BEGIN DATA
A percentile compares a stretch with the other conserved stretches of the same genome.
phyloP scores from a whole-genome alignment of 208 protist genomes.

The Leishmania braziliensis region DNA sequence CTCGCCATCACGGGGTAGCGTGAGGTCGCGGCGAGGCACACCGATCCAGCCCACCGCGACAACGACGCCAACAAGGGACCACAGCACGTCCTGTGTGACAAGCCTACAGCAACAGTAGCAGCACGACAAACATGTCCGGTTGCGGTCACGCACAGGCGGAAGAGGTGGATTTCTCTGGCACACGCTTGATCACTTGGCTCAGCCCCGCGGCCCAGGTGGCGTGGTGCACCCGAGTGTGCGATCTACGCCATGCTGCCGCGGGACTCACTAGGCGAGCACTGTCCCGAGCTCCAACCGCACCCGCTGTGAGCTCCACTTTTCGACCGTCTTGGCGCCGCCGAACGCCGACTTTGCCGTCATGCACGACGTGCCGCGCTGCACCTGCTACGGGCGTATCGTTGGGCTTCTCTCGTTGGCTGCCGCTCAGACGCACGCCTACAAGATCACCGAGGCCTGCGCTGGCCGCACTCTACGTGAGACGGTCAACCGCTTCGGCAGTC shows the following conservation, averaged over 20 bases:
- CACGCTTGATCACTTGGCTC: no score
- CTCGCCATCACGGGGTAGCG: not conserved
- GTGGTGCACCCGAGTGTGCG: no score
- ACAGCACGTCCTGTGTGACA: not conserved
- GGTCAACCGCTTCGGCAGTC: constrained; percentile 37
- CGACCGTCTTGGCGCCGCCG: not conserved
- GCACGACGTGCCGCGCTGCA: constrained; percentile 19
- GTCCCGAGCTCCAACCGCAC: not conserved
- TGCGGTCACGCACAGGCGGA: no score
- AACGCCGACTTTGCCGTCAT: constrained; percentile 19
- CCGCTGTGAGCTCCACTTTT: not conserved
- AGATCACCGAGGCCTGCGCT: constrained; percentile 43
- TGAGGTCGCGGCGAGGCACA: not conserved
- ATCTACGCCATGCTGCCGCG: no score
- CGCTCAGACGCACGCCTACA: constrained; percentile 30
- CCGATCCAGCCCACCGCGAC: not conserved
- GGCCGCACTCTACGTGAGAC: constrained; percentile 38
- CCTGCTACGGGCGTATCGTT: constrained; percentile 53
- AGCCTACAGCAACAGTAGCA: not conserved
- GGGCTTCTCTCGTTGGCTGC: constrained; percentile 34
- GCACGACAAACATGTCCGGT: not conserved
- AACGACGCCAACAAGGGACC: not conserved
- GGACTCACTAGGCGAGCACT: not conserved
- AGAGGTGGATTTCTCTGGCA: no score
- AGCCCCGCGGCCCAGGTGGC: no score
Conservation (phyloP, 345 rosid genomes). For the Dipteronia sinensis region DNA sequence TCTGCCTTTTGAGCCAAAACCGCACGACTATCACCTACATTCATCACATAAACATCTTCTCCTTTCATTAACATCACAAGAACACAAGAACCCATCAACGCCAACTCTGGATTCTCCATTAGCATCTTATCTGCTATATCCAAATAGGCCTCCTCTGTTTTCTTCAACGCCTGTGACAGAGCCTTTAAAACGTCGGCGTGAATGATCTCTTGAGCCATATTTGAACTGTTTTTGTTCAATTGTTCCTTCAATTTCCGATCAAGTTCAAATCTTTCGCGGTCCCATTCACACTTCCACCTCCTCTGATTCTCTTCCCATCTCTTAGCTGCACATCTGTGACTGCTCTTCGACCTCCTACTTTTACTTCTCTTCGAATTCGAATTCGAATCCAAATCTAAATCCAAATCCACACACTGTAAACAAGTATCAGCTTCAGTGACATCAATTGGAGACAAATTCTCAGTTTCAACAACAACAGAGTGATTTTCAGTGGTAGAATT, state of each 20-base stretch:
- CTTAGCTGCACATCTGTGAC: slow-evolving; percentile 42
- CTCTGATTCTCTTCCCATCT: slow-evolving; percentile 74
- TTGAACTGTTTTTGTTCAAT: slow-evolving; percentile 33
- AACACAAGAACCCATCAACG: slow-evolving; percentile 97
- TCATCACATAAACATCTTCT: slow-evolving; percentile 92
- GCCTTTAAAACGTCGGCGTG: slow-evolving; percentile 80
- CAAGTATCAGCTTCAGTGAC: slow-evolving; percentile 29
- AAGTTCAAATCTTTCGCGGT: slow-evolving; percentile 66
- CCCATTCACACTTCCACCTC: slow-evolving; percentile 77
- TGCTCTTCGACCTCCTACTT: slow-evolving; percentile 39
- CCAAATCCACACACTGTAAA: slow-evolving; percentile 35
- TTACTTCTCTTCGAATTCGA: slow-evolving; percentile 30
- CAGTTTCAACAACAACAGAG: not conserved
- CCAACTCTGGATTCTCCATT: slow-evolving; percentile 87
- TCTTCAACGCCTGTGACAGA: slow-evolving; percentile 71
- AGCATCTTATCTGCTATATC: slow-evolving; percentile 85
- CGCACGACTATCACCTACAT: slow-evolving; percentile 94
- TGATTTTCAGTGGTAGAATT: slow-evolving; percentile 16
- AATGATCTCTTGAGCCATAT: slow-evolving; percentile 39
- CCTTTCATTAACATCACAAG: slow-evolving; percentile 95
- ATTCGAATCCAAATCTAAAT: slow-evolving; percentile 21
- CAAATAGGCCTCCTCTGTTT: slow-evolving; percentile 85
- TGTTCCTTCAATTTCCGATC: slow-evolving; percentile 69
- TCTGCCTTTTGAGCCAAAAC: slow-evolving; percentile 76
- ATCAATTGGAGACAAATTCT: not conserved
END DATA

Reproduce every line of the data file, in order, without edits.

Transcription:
A percentile compares a stretch with the other conserved stretches of the same genome.
phyloP scores from a whole-genome alignment of 208 protist genomes.

The Leishmania braziliensis region DNA sequence CTCGCCATCACGGGGTAGCGTGAGGTCGCGGCGAGGCACACCGATCCAGCCCACCGCGACAACGACGCCAACAAGGGACCACAGCACGTCCTGTGTGACAAGCCTACAGCAACAGTAGCAGCACGACAAACATGTCCGGTTGCGGTCACGCACAGGCGGAAGAGGTGGATTTCTCTGGCACACGCTTGATCACTTGGCTCAGCCCCGCGGCCCAGGTGGCGTGGTGCACCCGAGTGTGCGATCTACGCCATGCTGCCGCGGGACTCACTAGGCGAGCACTGTCCCGAGCTCCAACCGCACCCGCTGTGAGCTCCACTTTTCGACCGTCTTGGCGCCGCCGAACGCCGACTTTGCCGTCATGCACGACGTGCCGCGCTGCACCTGCTACGGGCGTATCGTTGGGCTTCTCTCGTTGGCTGCCGCTCAGACGCACGCCTACAAGATCACCGAGGCCTGCGCTGGCCGCACTCTACGTGAGACGGTCAACCGCTTCGGCAGTC shows the following conservation, averaged over 20 bases:
- CACGCTTGATCACTTGGCTC: no score
- CTCGCCATCACGGGGTAGCG: not conserved
- GTGGTGCACCCGAGTGTGCG: no score
- ACAGCACGTCCTGTGTGACA: not conserved
- GGTCAACCGCTTCGGCAGTC: constrained; percentile 37
- CGACCGTCTTGGCGCCGCCG: not conserved
- GCACGACGTGCCGCGCTGCA: constrained; percentile 19
- GTCCCGAGCTCCAACCGCAC: not conserved
- TGCGGTCACGCACAGGCGGA: no score
- AACGCCGACTTTGCCGTCAT: constrained; percentile 19
- CCGCTGTGAGCTCCACTTTT: not conserved
- AGATCACCGAGGCCTGCGCT: constrained; percentile 43
- TGAGGTCGCGGCGAGGCACA: not conserved
- ATCTACGCCATGCTGCCGCG: no score
- CGCTCAGACGCACGCCTACA: constrained; percentile 30
- CCGATCCAGCCCACCGCGAC: not conserved
- GGCCGCACTCTACGTGAGAC: constrained; percentile 38
- CCTGCTACGGGCGTATCGTT: constrained; percentile 53
- AGCCTACAGCAACAGTAGCA: not conserved
- GGGCTTCTCTCGTTGGCTGC: constrained; percentile 34
- GCACGACAAACATGTCCGGT: not conserved
- AACGACGCCAACAAGGGACC: not conserved
- GGACTCACTAGGCGAGCACT: not conserved
- AGAGGTGGATTTCTCTGGCA: no score
- AGCCCCGCGGCCCAGGTGGC: no score
Conservation (phyloP, 345 rosid genomes). For the Dipteronia sinensis region DNA sequence TCTGCCTTTTGAGCCAAAACCGCACGACTATCACCTACATTCATCACATAAACATCTTCTCCTTTCATTAACATCACAAGAACACAAGAACCCATCAACGCCAACTCTGGATTCTCCATTAGCATCTTATCTGCTATATCCAAATAGGCCTCCTCTGTTTTCTTCAACGCCTGTGACAGAGCCTTTAAAACGTCGGCGTGAATGATCTCTTGAGCCATATTTGAACTGTTTTTGTTCAATTGTTCCTTCAATTTCCGATCAAGTTCAAATCTTTCGCGGTCCCATTCACACTTCCACCTCCTCTGATTCTCTTCCCATCTCTTAGCTGCACATCTGTGACTGCTCTTCGACCTCCTACTTTTACTTCTCTTCGAATTCGAATTCGAATCCAAATCTAAATCCAAATCCACACACTGTAAACAAGTATCAGCTTCAGTGACATCAATTGGAGACAAATTCTCAGTTTCAACAACAACAGAGTGATTTTCAGTGGTAGAATT, state of each 20-base stretch:
- CTTAGCTGCACATCTGTGAC: slow-evolving; percentile 42
- CTCTGATTCTCTTCCCATCT: slow-evolving; percentile 74
- TTGAACTGTTTTTGTTCAAT: slow-evolving; percentile 33
- AACACAAGAACCCATCAACG: slow-evolving; percentile 97
- TCATCACATAAACATCTTCT: slow-evolving; percentile 92
- GCCTTTAAAACGTCGGCGTG: slow-evolving; percentile 80
- CAAGTATCAGCTTCAGTGAC: slow-evolving; percentile 29
- AAGTTCAAATCTTTCGCGGT: slow-evolving; percentile 66
- CCCATTCACACTTCCACCTC: slow-evolving; percentile 77
- TGCTCTTCGACCTCCTACTT: slow-evolving; percentile 39
- CCAAATCCACACACTGTAAA: slow-evolving; percentile 35
- TTACTTCTCTTCGAATTCGA: slow-evolving; percentile 30
- CAGTTTCAACAACAACAGAG: not conserved
- CCAACTCTGGATTCTCCATT: slow-evolving; percentile 87
- TCTTCAACGCCTGTGACAGA: slow-evolving; percentile 71
- AGCATCTTATCTGCTATATC: slow-evolving; percentile 85
- CGCACGACTATCACCTACAT: slow-evolving; percentile 94
- TGATTTTCAGTGGTAGAATT: slow-evolving; percentile 16
- AATGATCTCTTGAGCCATAT: slow-evolving; percentile 39
- CCTTTCATTAACATCACAAG: slow-evolving; percentile 95
- ATTCGAATCCAAATCTAAAT: slow-evolving; percentile 21
- CAAATAGGCCTCCTCTGTTT: slow-evolving; percentile 85
- TGTTCCTTCAATTTCCGATC: slow-evolving; percentile 69
- TCTGCCTTTTGAGCCAAAAC: slow-evolving; percentile 76
- ATCAATTGGAGACAAATTCT: not conserved